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[At the Central Station]: "One of them, a stout, excitable chap […] informed me […] that my steamer was at the bottom of the river. I was thunderstruck. What, how, why? Oh, it was "all right." The "manager himself" was there. All quite correct […]
I did not see the real significance of that wreck at once. I fancy I see it now, but I am not sure – not at all. Certainly the affair was too stupid – when I think of it – to be altogether natural. Still…but at the moment it presented itself simply as a confounded nuisance. The steamer was sunk. They had started two days before in a sudden hurry up the river with the manager on board, in charge of some volunteer skipper, and before they had been out three hours they tore the bottom out of her on stones, and she sank near the south bank….the repairs when I brought the pieces to the station, took some months." (1.50-51)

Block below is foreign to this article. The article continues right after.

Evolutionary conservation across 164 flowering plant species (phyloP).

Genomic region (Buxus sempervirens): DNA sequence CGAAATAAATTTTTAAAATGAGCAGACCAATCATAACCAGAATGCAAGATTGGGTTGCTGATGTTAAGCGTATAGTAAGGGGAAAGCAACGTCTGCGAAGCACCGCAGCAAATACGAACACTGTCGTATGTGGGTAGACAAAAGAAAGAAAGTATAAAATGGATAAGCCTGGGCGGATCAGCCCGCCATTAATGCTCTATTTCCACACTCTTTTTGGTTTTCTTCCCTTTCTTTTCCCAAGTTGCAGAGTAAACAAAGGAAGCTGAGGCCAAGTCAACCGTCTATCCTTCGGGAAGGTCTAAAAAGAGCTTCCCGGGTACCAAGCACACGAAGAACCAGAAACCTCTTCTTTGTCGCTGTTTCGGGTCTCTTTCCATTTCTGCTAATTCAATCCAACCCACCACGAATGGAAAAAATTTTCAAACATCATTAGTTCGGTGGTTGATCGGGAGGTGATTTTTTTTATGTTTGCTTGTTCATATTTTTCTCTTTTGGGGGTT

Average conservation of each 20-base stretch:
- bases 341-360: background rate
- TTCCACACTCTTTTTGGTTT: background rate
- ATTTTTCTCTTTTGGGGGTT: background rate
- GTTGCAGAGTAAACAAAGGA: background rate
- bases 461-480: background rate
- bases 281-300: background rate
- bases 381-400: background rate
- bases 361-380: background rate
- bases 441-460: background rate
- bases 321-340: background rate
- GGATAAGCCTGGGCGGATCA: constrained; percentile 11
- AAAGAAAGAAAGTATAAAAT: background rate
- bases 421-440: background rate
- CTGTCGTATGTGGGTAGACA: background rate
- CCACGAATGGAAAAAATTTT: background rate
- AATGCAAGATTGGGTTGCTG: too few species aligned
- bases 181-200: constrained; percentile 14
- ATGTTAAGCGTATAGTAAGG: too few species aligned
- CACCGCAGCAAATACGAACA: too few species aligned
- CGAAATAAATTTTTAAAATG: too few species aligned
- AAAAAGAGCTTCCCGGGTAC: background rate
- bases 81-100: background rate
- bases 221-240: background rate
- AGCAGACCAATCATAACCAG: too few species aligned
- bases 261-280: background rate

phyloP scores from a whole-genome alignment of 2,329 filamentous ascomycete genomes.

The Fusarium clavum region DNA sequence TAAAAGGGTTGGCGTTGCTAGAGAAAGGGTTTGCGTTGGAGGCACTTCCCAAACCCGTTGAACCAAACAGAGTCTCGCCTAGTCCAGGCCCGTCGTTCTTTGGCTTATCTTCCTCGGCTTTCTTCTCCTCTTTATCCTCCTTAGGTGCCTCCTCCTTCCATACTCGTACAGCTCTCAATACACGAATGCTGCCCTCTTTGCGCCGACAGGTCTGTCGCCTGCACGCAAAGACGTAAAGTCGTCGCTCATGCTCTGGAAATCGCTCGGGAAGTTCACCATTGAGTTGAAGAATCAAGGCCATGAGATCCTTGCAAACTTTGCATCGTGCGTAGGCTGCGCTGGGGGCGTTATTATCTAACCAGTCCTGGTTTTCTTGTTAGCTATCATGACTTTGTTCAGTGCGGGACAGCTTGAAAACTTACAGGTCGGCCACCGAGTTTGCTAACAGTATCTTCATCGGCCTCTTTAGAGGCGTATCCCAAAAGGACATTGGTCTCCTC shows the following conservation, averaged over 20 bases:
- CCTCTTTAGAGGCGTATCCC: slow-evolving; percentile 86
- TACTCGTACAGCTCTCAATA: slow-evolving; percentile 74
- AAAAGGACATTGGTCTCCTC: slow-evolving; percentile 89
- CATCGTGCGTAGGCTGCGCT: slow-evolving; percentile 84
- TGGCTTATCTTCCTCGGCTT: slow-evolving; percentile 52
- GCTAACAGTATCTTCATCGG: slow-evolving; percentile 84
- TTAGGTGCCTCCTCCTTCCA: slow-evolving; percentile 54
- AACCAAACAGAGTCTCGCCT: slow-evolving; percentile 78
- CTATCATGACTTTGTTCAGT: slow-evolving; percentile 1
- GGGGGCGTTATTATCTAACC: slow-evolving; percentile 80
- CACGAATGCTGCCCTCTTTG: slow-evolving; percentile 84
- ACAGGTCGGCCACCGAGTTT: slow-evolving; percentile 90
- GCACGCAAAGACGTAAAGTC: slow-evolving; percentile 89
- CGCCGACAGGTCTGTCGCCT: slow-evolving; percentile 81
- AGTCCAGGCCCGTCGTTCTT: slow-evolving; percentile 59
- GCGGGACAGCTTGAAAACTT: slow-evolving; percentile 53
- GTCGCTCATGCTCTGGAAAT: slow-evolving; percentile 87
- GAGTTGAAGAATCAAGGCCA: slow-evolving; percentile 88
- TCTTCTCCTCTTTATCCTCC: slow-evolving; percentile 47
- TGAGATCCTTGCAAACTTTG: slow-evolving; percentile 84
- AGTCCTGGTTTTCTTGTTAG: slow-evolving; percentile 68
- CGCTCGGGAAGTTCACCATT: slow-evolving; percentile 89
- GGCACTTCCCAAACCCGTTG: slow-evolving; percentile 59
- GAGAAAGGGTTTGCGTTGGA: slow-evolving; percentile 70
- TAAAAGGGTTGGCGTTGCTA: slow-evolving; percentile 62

What seems at first an accident, Marlow later suspects to have been a planned attempt at sabotage.
"I heard the name of Kurtz pronounced, then the words, 'take advantage of this unfortunate accident.'" (1.56)
The fact that the manager wants to take advantage of this so-called "unfortunate accident" brings into question whether it was a bad turn of luck or someone’s willful attempt to sabotage (indirectly) Kurtz.
The Nellie, a cruising yawl, swung to her anchor without a flutter of the sails, and was at rest. The flood had made, the wind was nearly calm, and being bound down the river, the only thing for it was to come to and wait for the turn of the tide. (1.1)
The story begins with an interruption. The Nellie, stranded by a flood, can do nothing but wait for the tide to turn to continue her journey. It is during this delay that Marlow tells his story.